'Congress contemplated that the Impact Statement would constitute the environmental source material for the information of the Congress as well as the Executive, in connection with the making of relevant decisions, and would be available to enhance enlightenment of-- and by-- the public. The impact statement provides a basis for (a) evaluation of the benefits of the proposed project in light of its environmental risks, and (b) comparison of the net balance for the proposed project with the environmental risks presented by alternative courses of action.'
The statutory requirement of an impact statement 'seeks to ensure that each agency decision maker has before him and takes into proper account all possible approaches to a particular project (including total abandonment of the project) which would alter the environmental impact and the cost-benefit balance. Only in this fashion is it likely that the most intelligent, optimally beneficial decision will ultimately be made. Moreover, by compelling a formal 'detailed statement' and a description of alternatives NEPA provides evidence that the mandated decision making process has in fact taken place and, most importantly, allows those removed from the initial process to evaluate and balance the factors on their own.' Calvert Cliffs' Coordinating Committee, Inc. v. United States Atomic Energy Commission, 146 U.S.App.D.C. 33, 449 F.2d 1109, 1114 (D.C.Cir.1971), 17 A.L.R.Fed. 1.
Although the NEPA is an environmental full disclosure law, its interpretation is, nevertheless, tempered by a rule of reason. See, e.g., Environmental Defense Fund, Inc. v. Corps of Engineers of the United States Army, 492 F.2d 1123, 1131 (5th Cir. 1974); Environmental Defense Fund v. Tennessee Valley Authority, 492 F.2d 466, 468, n. 1 (6th Cir. 1974); Natural Resources Defense Council, Inc. v. Morton, supra, 458 F.2d at 834. 'It is entirely unreasonable to think that Congress intended for an impact statement to document every particle of knowledge that an agency might compile in considering the proposed action.' Environmental Defense Fund, Inc., supra, 492 F.2d at 1136.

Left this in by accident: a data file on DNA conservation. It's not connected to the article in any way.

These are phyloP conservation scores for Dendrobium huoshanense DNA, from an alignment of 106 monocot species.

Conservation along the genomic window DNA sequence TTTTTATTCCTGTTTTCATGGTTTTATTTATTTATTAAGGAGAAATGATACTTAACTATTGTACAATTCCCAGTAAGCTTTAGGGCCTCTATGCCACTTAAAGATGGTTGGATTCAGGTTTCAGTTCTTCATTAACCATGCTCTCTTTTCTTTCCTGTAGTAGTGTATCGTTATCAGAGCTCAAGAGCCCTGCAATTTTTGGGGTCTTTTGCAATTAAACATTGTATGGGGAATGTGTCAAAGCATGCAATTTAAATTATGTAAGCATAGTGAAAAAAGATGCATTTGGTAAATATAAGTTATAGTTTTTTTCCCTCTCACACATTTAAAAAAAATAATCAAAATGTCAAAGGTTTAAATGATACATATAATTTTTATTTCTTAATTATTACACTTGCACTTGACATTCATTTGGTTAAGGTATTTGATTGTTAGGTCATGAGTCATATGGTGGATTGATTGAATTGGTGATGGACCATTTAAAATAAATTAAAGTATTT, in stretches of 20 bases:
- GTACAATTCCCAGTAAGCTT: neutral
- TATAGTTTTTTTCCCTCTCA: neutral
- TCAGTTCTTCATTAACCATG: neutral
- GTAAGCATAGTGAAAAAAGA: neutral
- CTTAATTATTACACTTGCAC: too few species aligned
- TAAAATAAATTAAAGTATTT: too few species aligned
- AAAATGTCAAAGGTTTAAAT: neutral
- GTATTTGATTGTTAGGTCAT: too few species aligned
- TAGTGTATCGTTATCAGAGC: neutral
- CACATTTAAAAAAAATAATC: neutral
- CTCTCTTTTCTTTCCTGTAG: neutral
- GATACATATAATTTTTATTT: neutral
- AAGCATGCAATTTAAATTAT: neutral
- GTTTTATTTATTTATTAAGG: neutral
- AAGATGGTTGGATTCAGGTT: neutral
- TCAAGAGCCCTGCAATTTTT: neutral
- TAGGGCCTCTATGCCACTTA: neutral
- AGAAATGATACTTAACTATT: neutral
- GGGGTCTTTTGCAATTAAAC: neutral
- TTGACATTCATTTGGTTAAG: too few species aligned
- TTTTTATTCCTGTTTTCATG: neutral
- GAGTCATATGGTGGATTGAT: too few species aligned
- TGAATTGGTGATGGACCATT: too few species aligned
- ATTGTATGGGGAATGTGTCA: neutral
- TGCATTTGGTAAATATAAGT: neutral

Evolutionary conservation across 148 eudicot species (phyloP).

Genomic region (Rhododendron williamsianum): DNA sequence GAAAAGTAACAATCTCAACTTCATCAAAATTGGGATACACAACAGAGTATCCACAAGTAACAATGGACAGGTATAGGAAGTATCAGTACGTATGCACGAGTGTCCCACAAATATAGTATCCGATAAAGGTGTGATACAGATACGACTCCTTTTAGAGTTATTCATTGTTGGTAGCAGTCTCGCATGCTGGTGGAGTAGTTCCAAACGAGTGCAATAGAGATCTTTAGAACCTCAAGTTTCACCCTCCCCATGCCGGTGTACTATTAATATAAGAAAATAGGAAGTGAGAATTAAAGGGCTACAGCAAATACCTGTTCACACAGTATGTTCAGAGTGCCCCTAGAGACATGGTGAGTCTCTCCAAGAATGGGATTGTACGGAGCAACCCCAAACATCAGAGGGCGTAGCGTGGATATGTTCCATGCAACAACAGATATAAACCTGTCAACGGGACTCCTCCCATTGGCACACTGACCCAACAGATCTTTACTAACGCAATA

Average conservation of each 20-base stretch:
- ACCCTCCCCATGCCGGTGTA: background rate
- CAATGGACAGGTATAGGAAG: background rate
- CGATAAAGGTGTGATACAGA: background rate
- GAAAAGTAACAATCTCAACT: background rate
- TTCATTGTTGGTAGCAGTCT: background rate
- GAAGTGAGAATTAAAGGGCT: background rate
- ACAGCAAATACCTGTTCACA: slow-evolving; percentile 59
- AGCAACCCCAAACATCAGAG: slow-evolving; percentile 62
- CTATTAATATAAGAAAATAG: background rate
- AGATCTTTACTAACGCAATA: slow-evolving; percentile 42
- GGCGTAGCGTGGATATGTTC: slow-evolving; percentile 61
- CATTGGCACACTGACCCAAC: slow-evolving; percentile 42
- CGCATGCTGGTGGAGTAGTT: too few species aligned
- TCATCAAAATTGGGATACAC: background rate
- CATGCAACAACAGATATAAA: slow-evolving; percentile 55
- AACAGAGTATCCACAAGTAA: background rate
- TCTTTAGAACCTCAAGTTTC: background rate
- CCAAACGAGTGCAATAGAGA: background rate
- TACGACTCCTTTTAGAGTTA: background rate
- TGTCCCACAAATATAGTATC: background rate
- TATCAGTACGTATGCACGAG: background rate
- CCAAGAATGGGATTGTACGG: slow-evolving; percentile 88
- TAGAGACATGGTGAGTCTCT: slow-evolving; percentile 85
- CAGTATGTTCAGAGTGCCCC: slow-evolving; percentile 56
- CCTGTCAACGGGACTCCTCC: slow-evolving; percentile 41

With these considerations in mind and upon thorough consideration of the briefs, the oral arguments of counsel and the record, we hold that the TVA's environmental impact statement comports with the requirements of the NEPA for the reasons set forth in Judge Taylor's two opinions, supra.
The following statement from Environmental Defense Fund v. Tennessee Valley Authority, supra, 492 F.2d at 468, n. 1, is equally applicable to the case at bar:
'Our examination of the final impact statement indicates that it is as thorough and complete on all pertinent features as could reasonably be expected. N.E.P.A., although rigorous in its requirements, does not require perfection, nor the impossible. In assessing the adequacy of such statement, practicability and reasonableness * * * are to be taken into account along with the broad purposes of the Act to preserve the values and amenities of the natural environment. This involves of course a balancing process which we think the district court correctly recognized and applied to this multi-purpose project, a project admittedly entailing considerable ecological damage and disturbance but many off-setting economic and social benefits. The specific objections of appellants to the final statement appear to us to be overly technical and hypercritical.'